Tunguska: The Largest Impact Event in Recorded History

On the morning of 30 June 1908, a large explosion flattened 2,000 km2 of forest near the Stony Tunguska River in Eastern Siberia.  There were no recorded human casualties.

 

Tunguska

Fallen trees at Tunguska, 1927

In 1930, a scientific expedition, lead by Leonid Kulik, recorded the testimony of S Semenov:

At breakfast time I was sitting by the house at Vanavara Trading Post [65 kilometres/40 miles south of the explosion], facing north. […] I suddenly saw that directly to the north, over Onkoul’s Tunguska Road, the sky split in two and fire appeared high and wide over the forest.

The split in the sky grew larger, and the entire northern side was covered with fire. At that moment I became so hot that I couldn’t bear it as if my shirt was on fire; from the northern side, where the fire was, came strong heat.

I wanted to tear off my shirt and throw it down, but then the sky shut closed, and a strong thump sounded, and I was thrown a few meters.

I lost my senses for a moment, but then my wife ran out and led me to the house. After that such noise came, as if rocks were falling or cannons were firing, the earth shook, and when I was on the ground, I pressed my head down, fearing rocks would smash it.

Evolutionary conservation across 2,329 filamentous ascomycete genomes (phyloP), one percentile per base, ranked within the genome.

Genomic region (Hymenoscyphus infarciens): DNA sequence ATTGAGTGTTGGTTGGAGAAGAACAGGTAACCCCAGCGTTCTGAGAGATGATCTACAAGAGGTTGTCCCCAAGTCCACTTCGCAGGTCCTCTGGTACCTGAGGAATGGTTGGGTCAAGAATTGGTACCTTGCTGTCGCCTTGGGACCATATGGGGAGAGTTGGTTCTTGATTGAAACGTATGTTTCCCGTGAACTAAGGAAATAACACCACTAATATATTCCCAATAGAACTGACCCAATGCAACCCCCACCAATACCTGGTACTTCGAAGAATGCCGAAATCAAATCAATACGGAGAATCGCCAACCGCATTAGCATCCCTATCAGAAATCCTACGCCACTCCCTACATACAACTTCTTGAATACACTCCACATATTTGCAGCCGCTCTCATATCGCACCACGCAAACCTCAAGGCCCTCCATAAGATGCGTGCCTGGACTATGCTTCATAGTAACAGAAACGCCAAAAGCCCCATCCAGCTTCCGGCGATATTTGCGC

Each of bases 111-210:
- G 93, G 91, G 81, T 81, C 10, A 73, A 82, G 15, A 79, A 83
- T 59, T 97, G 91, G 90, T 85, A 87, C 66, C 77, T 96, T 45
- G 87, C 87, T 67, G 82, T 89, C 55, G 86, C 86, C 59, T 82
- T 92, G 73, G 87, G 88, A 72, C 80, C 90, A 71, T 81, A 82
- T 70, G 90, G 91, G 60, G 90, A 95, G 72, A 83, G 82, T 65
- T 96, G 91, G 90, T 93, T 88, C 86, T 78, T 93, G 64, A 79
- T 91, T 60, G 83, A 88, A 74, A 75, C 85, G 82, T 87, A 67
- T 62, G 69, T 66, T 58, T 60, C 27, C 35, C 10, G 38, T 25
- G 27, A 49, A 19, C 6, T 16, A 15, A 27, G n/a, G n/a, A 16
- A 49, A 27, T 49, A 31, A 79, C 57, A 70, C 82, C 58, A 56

When the sky opened up, hot wind raced between the houses, like from cannons, which left traces in the ground like pathways, and it damaged some crops.

Later we saw that many windows were shattered, and in the barn, a part of the iron lock snapped.

Most scientific investigations of this event conclude that the explosion was caused by the disintegration and airburst of a meteoroid at an altitude of about 5 to 10km.  Estimates of the size of the meteroid vary between 60 and 190m.

The explosion was equivalent to 500 to 1000 times that of the Little Boy atomic weapon used at Hiroshima, and the shock would have measured about 5.0 on the Richter Scale.

Similar events have occurred:

  • 13 August 1930 over the area of Curuçá River in Brazil (explosion approximately 1/5th the size of Tunguska)
  • Chelyabinsk in the Ural district of Russia on 15 February 2013 (explosion approximately 1/10th the size of Tunguska) causing 1,200 injuries, mostly from falling glass.

There are alternative theories for the explosion at Tunguska including the release and explosion of 10 million tons of natural gas from within the Earth’s crust.

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